Tag Archives: the office

Endings (and the Beginnings They Spur)

As I wrote in a post earlier this evening, I finished watching the ninth and final season of The Office tonight. Alongside this, I also finished writing the first “Arc” of my series, The Chronicles of Troy.

I don’t want to elaborate too much, but Troy is something I’ve been working on since September 2012. Before that, the idea was for it to be a graphic novel series, and I even wrote a few scripts. I then decided to make it a short story series divided into “Arcs.” and each Arc would be comprised of fifteen episodes or short stories. The later stories proved to be longer and were novellas in their last few stories. The series is science-fictional, with a bunch of adventure, some mystery, and even a bit of romance. It follows an alien named Troy who travels the multiverse with two humans.

The series was inspired, obviously, by Doctor Who, but has grown into its own original work, in my opinion. The first half needs a lot more work, since my writing has matured greatly, but I’m proud of Troy‘s ability to differentiate itself and come into its own as a story and series. I’m so hopeful about what the series could become in the future, and want nothing but to make it a real, bona fide series people read. That’s my dream.

Anyway, I finished the finale last week. I haven’t had much of a chance to write a blog post about it till tonight, and now that I’ve calmed down about The Office, I guess I can talk about it.

There’s something so emotional about really finishing something. After working on this Arc for a year and a half, it’s incredible to me that I’ve reached this point. I almost thought I never would. I’ve got enormous plans for the future of the series and for what I’ve already worked on (lots of rewrites). I’ve come to love and admire these characters unlike any others I’ve written, and perhaps most importantly, I’m PROUD of those characters. They’ve developed at an unimaginable rate and to an unbelievable extent. I can’t wait to begin the second Arc, but for now, that’s just ruminating in my brain. Big plans.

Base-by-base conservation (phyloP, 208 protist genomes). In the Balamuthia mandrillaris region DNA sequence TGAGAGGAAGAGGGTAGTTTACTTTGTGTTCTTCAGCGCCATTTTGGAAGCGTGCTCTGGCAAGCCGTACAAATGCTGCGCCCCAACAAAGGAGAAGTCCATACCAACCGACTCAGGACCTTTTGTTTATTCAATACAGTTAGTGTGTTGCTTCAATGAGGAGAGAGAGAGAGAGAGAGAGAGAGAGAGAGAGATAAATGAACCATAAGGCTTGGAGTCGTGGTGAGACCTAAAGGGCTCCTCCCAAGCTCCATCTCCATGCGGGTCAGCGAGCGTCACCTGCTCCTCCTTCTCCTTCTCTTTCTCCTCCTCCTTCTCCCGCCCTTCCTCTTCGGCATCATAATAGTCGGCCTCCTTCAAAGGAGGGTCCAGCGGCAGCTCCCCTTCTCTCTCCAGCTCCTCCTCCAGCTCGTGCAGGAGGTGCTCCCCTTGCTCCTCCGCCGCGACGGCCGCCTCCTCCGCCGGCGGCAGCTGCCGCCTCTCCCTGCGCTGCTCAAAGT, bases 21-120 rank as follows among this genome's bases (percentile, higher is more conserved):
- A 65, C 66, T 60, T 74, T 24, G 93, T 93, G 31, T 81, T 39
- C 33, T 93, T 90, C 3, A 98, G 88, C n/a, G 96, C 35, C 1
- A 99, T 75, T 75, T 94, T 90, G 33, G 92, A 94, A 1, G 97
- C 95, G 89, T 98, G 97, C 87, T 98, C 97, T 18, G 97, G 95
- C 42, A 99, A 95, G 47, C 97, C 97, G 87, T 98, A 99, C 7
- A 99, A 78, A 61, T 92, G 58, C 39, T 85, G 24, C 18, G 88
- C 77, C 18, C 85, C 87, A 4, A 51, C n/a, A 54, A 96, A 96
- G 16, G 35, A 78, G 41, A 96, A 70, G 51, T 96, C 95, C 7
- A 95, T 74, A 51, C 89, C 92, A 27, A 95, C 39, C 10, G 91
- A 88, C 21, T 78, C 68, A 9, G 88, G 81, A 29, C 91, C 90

With the end of Troy‘s first Arc and the end of The Office hot on its heels, I’m forced to become a little introspective and think about my life for a while. That’s what creative douche-bags do, isn’t it? In all seriousness, it’s rather odd to come to these endings in my life. I was so dependent on the characters in Troy for so long, and though I’ll return to many of them, there are multiple differences that I have to cope with and adjust to in the future. And the same goes for The Office. That show gave me such a flood of unexpected emotions, by the final season, that it hurt a lot when it ended. I haven’t depended on a damn television so much since I started Doctor Who, and not even Who has made me cry as much as The Office did.

There was just a lovable quality about all the characters in that show. You were devoted to them even if you hated them, and even if you were unhappy with an episode’s writing (season 8 was rough for me, and yet…). And Who hasn’t given me such major emotions, perhaps because it lives on. The finality of The Office‘s last episode, “Finale,” was so well written, and the characters were given such beautiful (if odd) conclusions that I was bawling for the last twenty minutes. That has never happened to me because of a story, and for that I’m ever more vulnerable about this show.